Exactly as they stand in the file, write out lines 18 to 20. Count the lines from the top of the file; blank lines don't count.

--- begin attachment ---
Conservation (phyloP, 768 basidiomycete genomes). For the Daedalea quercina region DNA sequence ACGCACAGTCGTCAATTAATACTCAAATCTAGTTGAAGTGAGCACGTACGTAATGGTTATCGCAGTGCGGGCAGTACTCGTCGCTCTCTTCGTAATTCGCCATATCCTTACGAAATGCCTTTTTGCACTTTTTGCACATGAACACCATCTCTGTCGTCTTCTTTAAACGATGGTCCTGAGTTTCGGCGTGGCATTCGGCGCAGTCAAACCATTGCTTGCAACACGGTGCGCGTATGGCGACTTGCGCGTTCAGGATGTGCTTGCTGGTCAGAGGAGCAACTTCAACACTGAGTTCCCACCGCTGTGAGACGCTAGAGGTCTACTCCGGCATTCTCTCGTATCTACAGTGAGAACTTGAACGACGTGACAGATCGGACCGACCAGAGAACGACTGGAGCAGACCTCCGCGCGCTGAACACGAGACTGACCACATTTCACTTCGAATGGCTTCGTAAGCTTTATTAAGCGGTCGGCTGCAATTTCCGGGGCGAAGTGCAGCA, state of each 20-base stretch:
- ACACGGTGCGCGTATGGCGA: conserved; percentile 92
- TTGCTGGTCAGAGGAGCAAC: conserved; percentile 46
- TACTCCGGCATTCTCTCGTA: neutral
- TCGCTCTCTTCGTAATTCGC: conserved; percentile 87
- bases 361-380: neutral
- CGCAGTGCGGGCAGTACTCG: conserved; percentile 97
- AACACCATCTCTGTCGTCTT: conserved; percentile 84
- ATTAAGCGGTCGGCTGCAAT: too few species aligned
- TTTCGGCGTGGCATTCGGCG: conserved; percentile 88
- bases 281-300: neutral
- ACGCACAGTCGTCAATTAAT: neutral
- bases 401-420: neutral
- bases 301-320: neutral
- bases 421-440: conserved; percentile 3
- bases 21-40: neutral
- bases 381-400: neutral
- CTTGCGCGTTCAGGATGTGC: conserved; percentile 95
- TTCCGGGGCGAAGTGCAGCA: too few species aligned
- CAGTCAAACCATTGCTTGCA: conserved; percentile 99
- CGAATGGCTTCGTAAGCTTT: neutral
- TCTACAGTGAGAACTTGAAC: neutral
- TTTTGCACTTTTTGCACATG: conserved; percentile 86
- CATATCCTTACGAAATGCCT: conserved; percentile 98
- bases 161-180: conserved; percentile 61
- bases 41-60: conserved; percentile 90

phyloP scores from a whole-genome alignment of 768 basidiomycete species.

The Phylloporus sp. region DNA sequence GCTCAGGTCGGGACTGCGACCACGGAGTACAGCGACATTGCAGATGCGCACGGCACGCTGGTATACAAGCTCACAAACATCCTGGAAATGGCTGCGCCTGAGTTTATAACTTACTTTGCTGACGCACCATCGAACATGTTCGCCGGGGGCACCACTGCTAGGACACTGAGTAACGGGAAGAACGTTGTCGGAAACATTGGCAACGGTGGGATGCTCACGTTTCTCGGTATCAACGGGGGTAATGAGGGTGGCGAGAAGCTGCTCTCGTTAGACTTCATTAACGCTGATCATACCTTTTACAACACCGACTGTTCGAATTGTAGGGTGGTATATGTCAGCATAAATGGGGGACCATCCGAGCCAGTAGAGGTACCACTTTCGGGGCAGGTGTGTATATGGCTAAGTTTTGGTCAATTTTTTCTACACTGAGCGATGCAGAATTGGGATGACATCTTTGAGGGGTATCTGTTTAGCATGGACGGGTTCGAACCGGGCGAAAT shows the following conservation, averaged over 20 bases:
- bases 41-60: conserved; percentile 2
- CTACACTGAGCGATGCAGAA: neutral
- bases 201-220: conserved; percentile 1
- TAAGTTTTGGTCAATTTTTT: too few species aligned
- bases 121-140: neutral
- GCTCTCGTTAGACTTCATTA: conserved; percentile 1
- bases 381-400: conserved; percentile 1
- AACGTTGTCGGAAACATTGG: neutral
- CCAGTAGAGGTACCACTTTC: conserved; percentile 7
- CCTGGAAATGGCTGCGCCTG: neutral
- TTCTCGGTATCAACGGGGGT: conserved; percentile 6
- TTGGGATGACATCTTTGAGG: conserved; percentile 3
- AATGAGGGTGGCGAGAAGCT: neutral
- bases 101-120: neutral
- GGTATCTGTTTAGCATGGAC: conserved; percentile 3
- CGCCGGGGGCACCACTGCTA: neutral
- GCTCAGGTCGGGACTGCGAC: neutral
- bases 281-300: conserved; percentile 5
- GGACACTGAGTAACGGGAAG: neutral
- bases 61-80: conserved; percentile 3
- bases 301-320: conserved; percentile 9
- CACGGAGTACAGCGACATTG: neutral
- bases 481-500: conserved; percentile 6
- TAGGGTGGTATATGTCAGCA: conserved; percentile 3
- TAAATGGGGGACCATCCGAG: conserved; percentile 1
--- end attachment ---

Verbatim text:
- CTTGCGCGTTCAGGATGTGC: conserved; percentile 95
- TTCCGGGGCGAAGTGCAGCA: too few species aligned
- CAGTCAAACCATTGCTTGCA: conserved; percentile 99